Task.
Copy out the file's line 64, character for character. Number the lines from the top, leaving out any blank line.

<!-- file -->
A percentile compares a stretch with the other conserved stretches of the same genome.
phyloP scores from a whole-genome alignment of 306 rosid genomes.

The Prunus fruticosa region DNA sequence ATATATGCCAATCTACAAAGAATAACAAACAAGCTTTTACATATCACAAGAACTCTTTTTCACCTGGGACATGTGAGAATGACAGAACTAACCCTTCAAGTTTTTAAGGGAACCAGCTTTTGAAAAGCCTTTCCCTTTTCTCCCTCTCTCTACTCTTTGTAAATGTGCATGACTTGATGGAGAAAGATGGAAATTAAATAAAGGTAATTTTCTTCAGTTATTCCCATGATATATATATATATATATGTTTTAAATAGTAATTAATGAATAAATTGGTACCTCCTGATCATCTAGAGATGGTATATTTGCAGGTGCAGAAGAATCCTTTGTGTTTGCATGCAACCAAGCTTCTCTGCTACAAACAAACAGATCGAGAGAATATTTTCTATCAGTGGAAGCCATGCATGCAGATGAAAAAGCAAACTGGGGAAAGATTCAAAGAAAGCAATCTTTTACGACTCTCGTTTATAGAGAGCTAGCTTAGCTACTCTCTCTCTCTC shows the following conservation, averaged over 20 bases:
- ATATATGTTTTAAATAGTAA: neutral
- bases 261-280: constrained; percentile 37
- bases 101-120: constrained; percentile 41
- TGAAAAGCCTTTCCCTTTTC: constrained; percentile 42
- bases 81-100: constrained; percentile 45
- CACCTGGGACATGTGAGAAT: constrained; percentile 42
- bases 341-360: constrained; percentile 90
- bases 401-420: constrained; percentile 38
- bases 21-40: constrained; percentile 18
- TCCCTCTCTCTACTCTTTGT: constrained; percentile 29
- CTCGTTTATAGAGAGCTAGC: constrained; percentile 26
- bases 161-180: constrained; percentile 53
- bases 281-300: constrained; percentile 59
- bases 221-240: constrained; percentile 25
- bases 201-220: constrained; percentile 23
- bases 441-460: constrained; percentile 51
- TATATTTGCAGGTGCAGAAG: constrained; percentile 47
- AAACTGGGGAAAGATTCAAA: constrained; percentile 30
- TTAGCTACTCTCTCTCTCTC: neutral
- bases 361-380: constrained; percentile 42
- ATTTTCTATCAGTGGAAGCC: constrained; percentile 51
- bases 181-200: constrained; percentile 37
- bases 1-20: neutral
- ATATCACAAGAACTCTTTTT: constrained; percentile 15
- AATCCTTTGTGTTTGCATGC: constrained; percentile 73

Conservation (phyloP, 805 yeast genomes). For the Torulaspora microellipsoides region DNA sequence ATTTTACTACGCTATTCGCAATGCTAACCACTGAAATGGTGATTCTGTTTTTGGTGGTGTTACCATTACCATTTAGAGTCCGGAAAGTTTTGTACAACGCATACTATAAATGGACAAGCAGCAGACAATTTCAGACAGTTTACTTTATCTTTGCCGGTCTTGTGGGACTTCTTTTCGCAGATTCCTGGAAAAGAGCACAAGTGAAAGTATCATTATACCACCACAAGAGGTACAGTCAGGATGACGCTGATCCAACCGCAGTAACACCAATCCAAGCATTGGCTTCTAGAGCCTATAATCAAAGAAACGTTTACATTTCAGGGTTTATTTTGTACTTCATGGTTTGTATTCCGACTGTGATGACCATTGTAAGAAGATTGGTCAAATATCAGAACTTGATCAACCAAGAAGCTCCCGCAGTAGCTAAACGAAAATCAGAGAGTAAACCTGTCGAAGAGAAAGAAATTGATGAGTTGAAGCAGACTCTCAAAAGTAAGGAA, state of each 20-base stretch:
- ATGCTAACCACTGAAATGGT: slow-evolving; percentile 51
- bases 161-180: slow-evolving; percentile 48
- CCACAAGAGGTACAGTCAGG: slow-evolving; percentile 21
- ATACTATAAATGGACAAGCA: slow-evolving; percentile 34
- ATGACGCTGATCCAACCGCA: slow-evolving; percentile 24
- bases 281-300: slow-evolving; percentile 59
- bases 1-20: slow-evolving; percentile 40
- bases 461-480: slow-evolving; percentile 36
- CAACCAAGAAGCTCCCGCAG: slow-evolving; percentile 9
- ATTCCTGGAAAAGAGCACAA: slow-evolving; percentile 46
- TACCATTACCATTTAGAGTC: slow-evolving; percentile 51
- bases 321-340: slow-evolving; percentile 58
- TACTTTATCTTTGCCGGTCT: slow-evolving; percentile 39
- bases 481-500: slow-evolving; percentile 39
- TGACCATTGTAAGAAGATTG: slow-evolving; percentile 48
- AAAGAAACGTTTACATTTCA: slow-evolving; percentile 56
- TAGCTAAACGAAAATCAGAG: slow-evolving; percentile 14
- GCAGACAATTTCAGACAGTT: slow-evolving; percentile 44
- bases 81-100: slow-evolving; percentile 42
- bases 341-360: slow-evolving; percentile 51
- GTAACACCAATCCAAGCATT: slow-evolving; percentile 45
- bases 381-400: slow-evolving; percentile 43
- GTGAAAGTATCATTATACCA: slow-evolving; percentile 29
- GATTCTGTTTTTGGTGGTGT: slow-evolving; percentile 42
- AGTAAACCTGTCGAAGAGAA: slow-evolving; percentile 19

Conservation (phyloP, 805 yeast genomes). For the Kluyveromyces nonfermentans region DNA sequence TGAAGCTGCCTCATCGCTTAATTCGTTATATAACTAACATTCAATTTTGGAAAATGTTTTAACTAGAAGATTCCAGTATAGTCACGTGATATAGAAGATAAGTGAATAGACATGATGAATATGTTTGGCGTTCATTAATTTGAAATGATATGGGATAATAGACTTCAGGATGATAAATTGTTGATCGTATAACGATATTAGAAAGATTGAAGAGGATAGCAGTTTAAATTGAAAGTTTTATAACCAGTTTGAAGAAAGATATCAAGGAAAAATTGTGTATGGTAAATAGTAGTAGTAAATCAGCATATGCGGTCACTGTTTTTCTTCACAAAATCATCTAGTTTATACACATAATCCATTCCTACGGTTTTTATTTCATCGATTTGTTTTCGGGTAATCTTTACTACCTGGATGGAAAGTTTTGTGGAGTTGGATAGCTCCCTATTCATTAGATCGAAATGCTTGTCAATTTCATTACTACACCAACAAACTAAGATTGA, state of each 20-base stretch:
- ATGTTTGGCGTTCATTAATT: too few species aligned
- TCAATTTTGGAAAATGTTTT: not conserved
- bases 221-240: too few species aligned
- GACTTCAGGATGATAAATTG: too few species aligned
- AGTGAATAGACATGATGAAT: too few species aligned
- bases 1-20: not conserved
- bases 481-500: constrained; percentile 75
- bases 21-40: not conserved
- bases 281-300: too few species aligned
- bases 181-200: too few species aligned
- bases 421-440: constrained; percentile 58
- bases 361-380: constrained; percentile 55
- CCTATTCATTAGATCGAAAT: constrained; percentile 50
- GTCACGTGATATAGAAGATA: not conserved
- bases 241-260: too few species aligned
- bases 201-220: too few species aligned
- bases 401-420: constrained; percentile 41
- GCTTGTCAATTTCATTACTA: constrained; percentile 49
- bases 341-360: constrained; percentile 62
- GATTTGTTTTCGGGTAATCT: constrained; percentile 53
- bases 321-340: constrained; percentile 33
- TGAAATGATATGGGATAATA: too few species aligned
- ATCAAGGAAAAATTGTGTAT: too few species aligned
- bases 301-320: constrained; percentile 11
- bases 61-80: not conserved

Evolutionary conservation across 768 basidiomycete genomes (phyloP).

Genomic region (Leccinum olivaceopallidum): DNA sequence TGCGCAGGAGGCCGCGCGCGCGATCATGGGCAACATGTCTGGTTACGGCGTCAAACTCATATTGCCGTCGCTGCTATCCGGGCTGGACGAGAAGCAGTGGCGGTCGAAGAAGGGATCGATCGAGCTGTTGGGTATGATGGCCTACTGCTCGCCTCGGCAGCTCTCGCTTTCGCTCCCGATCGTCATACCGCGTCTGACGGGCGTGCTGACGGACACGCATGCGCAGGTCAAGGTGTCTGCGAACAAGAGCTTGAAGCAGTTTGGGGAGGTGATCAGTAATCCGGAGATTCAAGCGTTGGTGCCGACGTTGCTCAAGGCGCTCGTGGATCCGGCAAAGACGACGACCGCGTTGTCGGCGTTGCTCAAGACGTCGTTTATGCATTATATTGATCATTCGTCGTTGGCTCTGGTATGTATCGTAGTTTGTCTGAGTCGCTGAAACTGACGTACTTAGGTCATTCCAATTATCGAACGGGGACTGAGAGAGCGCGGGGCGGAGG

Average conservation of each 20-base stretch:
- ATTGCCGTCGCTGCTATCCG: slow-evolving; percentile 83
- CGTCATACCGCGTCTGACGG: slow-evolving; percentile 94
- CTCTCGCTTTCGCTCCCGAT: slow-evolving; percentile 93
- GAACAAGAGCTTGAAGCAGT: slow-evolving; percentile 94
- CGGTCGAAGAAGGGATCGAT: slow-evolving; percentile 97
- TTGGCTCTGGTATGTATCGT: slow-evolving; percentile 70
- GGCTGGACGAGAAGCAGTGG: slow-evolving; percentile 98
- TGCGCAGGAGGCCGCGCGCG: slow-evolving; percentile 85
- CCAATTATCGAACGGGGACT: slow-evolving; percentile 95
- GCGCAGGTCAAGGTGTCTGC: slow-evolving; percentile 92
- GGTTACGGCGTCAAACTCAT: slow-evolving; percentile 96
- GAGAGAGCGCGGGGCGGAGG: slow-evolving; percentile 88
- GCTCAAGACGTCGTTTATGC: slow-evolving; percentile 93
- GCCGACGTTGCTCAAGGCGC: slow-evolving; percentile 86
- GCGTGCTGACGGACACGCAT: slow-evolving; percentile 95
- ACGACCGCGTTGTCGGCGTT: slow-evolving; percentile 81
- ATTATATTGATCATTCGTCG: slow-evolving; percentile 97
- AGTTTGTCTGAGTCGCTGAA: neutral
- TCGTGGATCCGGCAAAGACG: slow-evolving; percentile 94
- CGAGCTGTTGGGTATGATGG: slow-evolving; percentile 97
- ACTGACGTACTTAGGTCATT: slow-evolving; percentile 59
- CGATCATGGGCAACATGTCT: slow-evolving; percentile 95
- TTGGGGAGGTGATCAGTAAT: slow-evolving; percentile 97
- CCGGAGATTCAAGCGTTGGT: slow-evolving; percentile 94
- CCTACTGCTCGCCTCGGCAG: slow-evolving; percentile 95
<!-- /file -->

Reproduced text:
- bases 281-300: too few species aligned